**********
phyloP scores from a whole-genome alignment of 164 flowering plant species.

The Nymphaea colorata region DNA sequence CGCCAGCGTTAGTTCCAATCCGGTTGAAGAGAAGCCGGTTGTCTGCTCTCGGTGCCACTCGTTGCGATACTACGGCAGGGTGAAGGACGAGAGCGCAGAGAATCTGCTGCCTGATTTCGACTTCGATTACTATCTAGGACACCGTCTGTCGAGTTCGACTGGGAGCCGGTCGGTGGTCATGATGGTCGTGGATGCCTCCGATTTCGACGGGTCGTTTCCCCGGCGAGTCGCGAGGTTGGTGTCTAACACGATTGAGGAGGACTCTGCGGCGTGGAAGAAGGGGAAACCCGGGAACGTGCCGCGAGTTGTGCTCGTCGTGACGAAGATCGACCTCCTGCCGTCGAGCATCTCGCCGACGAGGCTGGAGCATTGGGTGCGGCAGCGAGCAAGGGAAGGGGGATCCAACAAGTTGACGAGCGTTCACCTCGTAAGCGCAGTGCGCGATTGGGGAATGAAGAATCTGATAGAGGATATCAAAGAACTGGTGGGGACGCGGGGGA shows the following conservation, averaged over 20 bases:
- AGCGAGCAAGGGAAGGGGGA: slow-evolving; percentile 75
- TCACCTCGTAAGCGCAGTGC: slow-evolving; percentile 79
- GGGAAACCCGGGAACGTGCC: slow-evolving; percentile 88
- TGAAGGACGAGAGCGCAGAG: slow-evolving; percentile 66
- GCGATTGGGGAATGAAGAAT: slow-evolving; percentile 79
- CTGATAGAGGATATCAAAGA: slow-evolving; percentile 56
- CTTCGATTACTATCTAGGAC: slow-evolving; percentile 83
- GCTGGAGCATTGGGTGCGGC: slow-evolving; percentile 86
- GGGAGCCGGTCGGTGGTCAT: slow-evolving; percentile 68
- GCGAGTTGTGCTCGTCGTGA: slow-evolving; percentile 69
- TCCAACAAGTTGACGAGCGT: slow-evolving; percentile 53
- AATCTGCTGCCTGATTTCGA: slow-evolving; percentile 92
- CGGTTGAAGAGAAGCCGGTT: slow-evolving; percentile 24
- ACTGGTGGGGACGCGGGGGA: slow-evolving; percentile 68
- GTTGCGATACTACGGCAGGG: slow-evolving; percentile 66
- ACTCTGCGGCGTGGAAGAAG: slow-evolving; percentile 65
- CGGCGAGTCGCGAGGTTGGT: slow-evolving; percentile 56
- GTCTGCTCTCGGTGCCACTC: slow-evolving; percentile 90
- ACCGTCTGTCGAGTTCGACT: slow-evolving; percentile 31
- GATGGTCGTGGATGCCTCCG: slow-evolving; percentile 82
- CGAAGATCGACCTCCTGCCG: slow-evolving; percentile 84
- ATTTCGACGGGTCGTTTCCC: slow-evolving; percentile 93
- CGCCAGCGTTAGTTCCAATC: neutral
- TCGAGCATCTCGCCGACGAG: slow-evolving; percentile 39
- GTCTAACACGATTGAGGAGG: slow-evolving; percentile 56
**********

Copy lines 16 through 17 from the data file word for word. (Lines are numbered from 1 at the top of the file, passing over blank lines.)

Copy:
- ACTGGTGGGGACGCGGGGGA: slow-evolving; percentile 68
- GTTGCGATACTACGGCAGGG: slow-evolving; percentile 66